Featured Video

Related Posts Plugin for WordPress, Blogger...

12 January 2012

The UK's New Law: Internet Bans For Criminals And "A Wider Group Of Offenders"

The UK has a brand new law that enables police and courts to make use of what are called “cyber sanctions” to restrict access to the social networks and instant messaging services in cases of hacking, fraud and online bullying. Sex offenders and those convicted of 'harassment or anti-social behaviour' also can have their internet access restricted or terminated under the new law.
Officials are now looking into whether "cyber tag" technology could be used to monitor offenders and report to authorities if break their bail or sentence conditions by using the internet.

"The Ministry of Justice and the Home Office will consider and scope the development of a new way of enforcing these orders, using ‘cyber-tags’ which are triggered by the offender breaching the conditions that have been put on their internet use, and which will automatically inform the police or probation service," cyber security strategy said.

It added that if the regime is a success restrictions on internet use could be imposed on "a wider group of offenders".

Police forces across the country will also follow the example of the Met’s Police Central e-Crime Unit by recruiting “cyber specials”; internet experts will be encouraged to volunteer as special constables to help investigate online crime.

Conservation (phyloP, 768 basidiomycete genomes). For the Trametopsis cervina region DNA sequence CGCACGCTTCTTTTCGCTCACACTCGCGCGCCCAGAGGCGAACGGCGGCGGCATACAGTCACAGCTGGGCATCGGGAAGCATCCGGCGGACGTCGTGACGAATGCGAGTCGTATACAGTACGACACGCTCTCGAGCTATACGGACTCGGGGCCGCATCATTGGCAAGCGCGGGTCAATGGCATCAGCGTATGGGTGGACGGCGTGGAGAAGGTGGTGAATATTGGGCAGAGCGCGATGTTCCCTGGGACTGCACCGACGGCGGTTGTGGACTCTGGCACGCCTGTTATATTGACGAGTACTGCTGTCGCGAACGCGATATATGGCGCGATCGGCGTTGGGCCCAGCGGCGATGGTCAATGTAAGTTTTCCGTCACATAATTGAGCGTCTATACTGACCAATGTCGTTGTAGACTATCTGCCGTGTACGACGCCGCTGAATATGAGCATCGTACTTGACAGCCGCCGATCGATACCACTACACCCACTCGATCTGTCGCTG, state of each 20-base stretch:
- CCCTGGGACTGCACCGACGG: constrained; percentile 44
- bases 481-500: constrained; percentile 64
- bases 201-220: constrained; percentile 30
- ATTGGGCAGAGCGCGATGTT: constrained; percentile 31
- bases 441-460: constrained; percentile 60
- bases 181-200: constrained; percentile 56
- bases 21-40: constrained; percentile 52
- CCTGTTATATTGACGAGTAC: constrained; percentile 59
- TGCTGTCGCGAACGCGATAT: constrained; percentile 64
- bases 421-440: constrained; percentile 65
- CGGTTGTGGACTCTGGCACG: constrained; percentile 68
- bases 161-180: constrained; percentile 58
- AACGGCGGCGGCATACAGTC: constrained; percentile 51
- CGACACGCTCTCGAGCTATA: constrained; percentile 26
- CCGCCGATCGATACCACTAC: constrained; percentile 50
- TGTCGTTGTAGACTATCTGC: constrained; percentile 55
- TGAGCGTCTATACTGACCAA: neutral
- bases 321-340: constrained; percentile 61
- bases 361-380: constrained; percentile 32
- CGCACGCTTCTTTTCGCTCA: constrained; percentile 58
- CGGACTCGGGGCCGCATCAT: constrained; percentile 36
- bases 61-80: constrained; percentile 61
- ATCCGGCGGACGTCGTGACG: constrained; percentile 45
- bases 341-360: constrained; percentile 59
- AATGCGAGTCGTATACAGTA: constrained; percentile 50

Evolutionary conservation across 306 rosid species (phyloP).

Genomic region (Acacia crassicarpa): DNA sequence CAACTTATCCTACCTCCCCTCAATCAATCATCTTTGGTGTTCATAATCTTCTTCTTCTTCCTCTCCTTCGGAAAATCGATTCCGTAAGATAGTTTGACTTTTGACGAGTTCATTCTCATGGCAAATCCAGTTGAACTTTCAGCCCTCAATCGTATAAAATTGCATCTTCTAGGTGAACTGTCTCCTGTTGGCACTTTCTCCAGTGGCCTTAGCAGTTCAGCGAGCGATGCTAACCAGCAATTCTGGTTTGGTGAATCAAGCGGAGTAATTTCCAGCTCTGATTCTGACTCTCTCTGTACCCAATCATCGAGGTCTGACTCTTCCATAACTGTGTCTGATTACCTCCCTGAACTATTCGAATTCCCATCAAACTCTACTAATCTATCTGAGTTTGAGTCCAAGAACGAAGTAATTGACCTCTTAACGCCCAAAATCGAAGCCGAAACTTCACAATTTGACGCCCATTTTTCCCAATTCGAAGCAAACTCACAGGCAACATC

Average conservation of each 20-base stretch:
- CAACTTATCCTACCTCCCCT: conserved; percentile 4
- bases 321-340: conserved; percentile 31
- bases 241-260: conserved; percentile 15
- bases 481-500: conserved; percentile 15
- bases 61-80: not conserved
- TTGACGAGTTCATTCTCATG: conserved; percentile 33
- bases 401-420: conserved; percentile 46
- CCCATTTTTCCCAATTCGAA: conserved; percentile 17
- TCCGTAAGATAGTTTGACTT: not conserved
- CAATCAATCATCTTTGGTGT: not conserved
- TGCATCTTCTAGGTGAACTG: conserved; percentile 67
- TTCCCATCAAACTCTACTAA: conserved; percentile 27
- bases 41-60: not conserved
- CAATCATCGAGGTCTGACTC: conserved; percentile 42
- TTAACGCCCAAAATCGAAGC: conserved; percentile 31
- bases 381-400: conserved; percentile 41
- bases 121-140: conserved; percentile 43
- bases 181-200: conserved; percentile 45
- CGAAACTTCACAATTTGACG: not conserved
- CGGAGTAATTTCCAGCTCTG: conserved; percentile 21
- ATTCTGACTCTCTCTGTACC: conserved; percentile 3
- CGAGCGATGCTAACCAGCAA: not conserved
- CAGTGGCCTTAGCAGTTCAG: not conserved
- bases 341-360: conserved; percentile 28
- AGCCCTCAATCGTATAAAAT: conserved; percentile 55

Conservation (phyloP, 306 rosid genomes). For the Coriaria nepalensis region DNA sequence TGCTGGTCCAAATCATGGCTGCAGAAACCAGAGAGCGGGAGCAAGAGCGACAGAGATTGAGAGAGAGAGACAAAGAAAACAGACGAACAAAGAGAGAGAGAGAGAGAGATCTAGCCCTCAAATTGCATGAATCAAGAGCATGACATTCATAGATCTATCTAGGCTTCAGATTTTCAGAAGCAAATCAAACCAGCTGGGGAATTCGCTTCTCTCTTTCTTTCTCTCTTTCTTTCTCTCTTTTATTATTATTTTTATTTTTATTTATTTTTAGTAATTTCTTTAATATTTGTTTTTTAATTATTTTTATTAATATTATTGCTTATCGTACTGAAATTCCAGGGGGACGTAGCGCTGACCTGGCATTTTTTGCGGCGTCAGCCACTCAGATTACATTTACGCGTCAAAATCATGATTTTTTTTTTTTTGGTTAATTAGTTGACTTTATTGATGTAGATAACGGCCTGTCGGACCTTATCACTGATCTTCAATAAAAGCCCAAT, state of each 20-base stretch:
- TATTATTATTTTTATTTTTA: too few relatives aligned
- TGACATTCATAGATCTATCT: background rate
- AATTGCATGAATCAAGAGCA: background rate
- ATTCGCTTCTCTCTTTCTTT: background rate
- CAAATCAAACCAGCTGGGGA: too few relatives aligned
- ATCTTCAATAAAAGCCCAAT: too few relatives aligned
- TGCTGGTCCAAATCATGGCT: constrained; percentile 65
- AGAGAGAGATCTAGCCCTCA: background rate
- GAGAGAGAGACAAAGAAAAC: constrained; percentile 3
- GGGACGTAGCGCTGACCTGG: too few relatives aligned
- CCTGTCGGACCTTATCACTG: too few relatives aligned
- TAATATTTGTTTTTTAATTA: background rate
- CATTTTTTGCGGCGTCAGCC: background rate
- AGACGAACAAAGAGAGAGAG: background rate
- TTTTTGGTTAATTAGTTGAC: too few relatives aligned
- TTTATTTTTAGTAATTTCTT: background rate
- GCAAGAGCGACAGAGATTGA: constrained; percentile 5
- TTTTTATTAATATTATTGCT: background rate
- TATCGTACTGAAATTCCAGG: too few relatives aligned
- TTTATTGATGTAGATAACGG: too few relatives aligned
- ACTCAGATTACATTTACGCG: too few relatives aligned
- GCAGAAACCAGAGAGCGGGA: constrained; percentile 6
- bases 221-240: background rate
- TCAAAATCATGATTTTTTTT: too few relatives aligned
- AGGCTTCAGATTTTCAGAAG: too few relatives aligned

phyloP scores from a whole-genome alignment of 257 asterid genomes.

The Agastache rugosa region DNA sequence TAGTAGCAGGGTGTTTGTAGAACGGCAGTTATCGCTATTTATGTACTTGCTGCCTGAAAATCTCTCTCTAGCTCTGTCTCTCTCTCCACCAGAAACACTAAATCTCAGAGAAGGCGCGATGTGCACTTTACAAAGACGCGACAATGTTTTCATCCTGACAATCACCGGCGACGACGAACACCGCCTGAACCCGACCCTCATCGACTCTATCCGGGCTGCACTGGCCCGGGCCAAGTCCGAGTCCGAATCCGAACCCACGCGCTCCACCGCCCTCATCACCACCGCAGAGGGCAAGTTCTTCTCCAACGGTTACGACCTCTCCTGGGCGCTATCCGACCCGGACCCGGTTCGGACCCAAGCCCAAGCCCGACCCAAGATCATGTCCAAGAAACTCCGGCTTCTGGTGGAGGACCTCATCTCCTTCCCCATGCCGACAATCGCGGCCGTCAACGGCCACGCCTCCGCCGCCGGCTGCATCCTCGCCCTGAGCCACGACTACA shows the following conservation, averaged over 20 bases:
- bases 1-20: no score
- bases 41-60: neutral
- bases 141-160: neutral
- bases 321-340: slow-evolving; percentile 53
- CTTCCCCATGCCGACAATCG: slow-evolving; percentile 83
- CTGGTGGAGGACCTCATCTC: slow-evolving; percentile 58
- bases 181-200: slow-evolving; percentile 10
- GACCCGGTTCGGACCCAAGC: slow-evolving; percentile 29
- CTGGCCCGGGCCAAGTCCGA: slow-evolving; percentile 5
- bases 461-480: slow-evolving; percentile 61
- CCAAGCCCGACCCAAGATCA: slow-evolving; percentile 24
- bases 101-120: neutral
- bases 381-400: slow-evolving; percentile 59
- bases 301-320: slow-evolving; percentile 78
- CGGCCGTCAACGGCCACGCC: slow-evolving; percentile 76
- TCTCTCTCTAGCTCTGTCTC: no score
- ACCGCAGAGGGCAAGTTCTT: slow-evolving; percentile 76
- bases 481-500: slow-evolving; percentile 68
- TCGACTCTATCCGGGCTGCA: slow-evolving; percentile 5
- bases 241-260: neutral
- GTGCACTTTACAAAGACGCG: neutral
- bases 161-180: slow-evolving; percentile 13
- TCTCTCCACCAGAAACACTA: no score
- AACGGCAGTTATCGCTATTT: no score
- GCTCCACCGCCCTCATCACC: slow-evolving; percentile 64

And exactly who will that 'wider group of offenders' consist of? People who don't don't hold the proper politically correct view of Islam, perhaps? People who have a differing view on Britons being disarmed, or who dislike the government's economic, immigration or foreign policies? People who have a dissenting view on Britain's participation in the EU? The possibilities are endless once this gets started.

And depend of some or all of these definitions of 'a wider group of offenders' to be instituted. Britain is fast approaching the status of a non-free country.

0 comentários:

Post a Comment

Be respectful. Comments are moderated.


Twitter Delicious Facebook Digg Stumbleupon Favorites More